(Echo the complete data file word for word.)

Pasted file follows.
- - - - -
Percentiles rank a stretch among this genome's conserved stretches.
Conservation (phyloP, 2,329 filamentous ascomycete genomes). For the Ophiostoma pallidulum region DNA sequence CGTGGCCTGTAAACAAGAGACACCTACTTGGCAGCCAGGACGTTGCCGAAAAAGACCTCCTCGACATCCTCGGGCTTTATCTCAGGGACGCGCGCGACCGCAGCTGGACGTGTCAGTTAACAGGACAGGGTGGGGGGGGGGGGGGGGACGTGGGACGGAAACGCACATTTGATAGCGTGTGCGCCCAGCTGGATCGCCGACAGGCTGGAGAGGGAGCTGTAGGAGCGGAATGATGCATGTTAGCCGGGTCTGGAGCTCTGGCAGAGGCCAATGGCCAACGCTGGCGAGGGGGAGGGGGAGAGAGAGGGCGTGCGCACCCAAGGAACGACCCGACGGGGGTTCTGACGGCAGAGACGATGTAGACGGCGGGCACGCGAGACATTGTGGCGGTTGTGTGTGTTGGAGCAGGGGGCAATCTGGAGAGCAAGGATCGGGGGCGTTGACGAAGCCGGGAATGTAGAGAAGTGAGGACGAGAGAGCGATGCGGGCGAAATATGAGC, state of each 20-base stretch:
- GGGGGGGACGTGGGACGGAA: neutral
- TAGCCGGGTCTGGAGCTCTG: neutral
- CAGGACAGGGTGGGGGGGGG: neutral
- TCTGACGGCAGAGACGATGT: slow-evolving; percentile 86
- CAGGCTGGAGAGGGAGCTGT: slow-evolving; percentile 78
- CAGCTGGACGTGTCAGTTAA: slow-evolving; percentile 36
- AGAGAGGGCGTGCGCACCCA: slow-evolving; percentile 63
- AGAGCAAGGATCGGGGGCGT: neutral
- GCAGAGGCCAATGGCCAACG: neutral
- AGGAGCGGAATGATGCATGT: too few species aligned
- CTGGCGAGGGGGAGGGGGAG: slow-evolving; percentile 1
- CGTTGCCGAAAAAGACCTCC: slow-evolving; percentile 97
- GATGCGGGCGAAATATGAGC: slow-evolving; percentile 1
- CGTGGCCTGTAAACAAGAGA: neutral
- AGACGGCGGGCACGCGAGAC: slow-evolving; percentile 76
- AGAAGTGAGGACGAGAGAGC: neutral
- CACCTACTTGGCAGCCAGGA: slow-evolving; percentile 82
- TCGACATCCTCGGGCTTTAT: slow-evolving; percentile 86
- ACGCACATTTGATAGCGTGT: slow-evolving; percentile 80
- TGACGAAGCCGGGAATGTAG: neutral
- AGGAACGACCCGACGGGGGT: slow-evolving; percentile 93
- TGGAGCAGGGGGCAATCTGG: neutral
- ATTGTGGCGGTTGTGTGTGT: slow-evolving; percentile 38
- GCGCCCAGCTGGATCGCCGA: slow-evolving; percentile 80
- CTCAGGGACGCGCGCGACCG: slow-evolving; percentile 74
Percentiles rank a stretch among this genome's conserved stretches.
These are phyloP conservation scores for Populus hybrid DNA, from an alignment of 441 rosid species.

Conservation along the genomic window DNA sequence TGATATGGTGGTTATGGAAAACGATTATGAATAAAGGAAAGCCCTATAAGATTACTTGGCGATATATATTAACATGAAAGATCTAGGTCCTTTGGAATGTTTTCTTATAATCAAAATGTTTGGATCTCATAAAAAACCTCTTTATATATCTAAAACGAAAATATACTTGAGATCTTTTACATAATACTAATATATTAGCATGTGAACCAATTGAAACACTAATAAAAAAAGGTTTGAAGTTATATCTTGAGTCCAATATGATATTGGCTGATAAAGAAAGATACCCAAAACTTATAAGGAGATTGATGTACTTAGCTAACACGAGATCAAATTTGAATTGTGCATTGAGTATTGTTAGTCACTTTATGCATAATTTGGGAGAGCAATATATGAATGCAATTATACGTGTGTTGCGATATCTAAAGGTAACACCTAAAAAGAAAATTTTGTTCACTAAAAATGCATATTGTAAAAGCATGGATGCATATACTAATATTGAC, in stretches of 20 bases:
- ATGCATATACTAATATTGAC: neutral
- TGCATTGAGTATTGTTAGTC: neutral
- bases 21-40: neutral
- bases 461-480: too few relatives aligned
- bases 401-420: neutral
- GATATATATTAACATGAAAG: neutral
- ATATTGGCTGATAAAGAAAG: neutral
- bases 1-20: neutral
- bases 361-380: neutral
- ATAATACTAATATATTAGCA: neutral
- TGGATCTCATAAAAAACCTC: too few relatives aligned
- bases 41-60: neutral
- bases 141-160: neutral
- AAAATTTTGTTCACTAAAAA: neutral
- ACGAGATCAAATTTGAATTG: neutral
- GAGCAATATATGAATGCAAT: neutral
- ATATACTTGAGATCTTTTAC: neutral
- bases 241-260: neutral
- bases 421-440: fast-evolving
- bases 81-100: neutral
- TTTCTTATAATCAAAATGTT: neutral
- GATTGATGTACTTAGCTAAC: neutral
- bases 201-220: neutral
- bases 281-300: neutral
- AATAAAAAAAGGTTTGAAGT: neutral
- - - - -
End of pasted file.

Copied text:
Percentiles rank a stretch among this genome's conserved stretches.
Conservation (phyloP, 2,329 filamentous ascomycete genomes). For the Ophiostoma pallidulum region DNA sequence CGTGGCCTGTAAACAAGAGACACCTACTTGGCAGCCAGGACGTTGCCGAAAAAGACCTCCTCGACATCCTCGGGCTTTATCTCAGGGACGCGCGCGACCGCAGCTGGACGTGTCAGTTAACAGGACAGGGTGGGGGGGGGGGGGGGGACGTGGGACGGAAACGCACATTTGATAGCGTGTGCGCCCAGCTGGATCGCCGACAGGCTGGAGAGGGAGCTGTAGGAGCGGAATGATGCATGTTAGCCGGGTCTGGAGCTCTGGCAGAGGCCAATGGCCAACGCTGGCGAGGGGGAGGGGGAGAGAGAGGGCGTGCGCACCCAAGGAACGACCCGACGGGGGTTCTGACGGCAGAGACGATGTAGACGGCGGGCACGCGAGACATTGTGGCGGTTGTGTGTGTTGGAGCAGGGGGCAATCTGGAGAGCAAGGATCGGGGGCGTTGACGAAGCCGGGAATGTAGAGAAGTGAGGACGAGAGAGCGATGCGGGCGAAATATGAGC, state of each 20-base stretch:
- GGGGGGGACGTGGGACGGAA: neutral
- TAGCCGGGTCTGGAGCTCTG: neutral
- CAGGACAGGGTGGGGGGGGG: neutral
- TCTGACGGCAGAGACGATGT: slow-evolving; percentile 86
- CAGGCTGGAGAGGGAGCTGT: slow-evolving; percentile 78
- CAGCTGGACGTGTCAGTTAA: slow-evolving; percentile 36
- AGAGAGGGCGTGCGCACCCA: slow-evolving; percentile 63
- AGAGCAAGGATCGGGGGCGT: neutral
- GCAGAGGCCAATGGCCAACG: neutral
- AGGAGCGGAATGATGCATGT: too few species aligned
- CTGGCGAGGGGGAGGGGGAG: slow-evolving; percentile 1
- CGTTGCCGAAAAAGACCTCC: slow-evolving; percentile 97
- GATGCGGGCGAAATATGAGC: slow-evolving; percentile 1
- CGTGGCCTGTAAACAAGAGA: neutral
- AGACGGCGGGCACGCGAGAC: slow-evolving; percentile 76
- AGAAGTGAGGACGAGAGAGC: neutral
- CACCTACTTGGCAGCCAGGA: slow-evolving; percentile 82
- TCGACATCCTCGGGCTTTAT: slow-evolving; percentile 86
- ACGCACATTTGATAGCGTGT: slow-evolving; percentile 80
- TGACGAAGCCGGGAATGTAG: neutral
- AGGAACGACCCGACGGGGGT: slow-evolving; percentile 93
- TGGAGCAGGGGGCAATCTGG: neutral
- ATTGTGGCGGTTGTGTGTGT: slow-evolving; percentile 38
- GCGCCCAGCTGGATCGCCGA: slow-evolving; percentile 80
- CTCAGGGACGCGCGCGACCG: slow-evolving; percentile 74
Percentiles rank a stretch among this genome's conserved stretches.
These are phyloP conservation scores for Populus hybrid DNA, from an alignment of 441 rosid species.

Conservation along the genomic window DNA sequence TGATATGGTGGTTATGGAAAACGATTATGAATAAAGGAAAGCCCTATAAGATTACTTGGCGATATATATTAACATGAAAGATCTAGGTCCTTTGGAATGTTTTCTTATAATCAAAATGTTTGGATCTCATAAAAAACCTCTTTATATATCTAAAACGAAAATATACTTGAGATCTTTTACATAATACTAATATATTAGCATGTGAACCAATTGAAACACTAATAAAAAAAGGTTTGAAGTTATATCTTGAGTCCAATATGATATTGGCTGATAAAGAAAGATACCCAAAACTTATAAGGAGATTGATGTACTTAGCTAACACGAGATCAAATTTGAATTGTGCATTGAGTATTGTTAGTCACTTTATGCATAATTTGGGAGAGCAATATATGAATGCAATTATACGTGTGTTGCGATATCTAAAGGTAACACCTAAAAAGAAAATTTTGTTCACTAAAAATGCATATTGTAAAAGCATGGATGCATATACTAATATTGAC, in stretches of 20 bases:
- ATGCATATACTAATATTGAC: neutral
- TGCATTGAGTATTGTTAGTC: neutral
- bases 21-40: neutral
- bases 461-480: too few relatives aligned
- bases 401-420: neutral
- GATATATATTAACATGAAAG: neutral
- ATATTGGCTGATAAAGAAAG: neutral
- bases 1-20: neutral
- bases 361-380: neutral
- ATAATACTAATATATTAGCA: neutral
- TGGATCTCATAAAAAACCTC: too few relatives aligned
- bases 41-60: neutral
- bases 141-160: neutral
- AAAATTTTGTTCACTAAAAA: neutral
- ACGAGATCAAATTTGAATTG: neutral
- GAGCAATATATGAATGCAAT: neutral
- ATATACTTGAGATCTTTTAC: neutral
- bases 241-260: neutral
- bases 421-440: fast-evolving
- bases 81-100: neutral
- TTTCTTATAATCAAAATGTT: neutral
- GATTGATGTACTTAGCTAAC: neutral
- bases 201-220: neutral
- bases 281-300: neutral
- AATAAAAAAAGGTTTGAAGT: neutral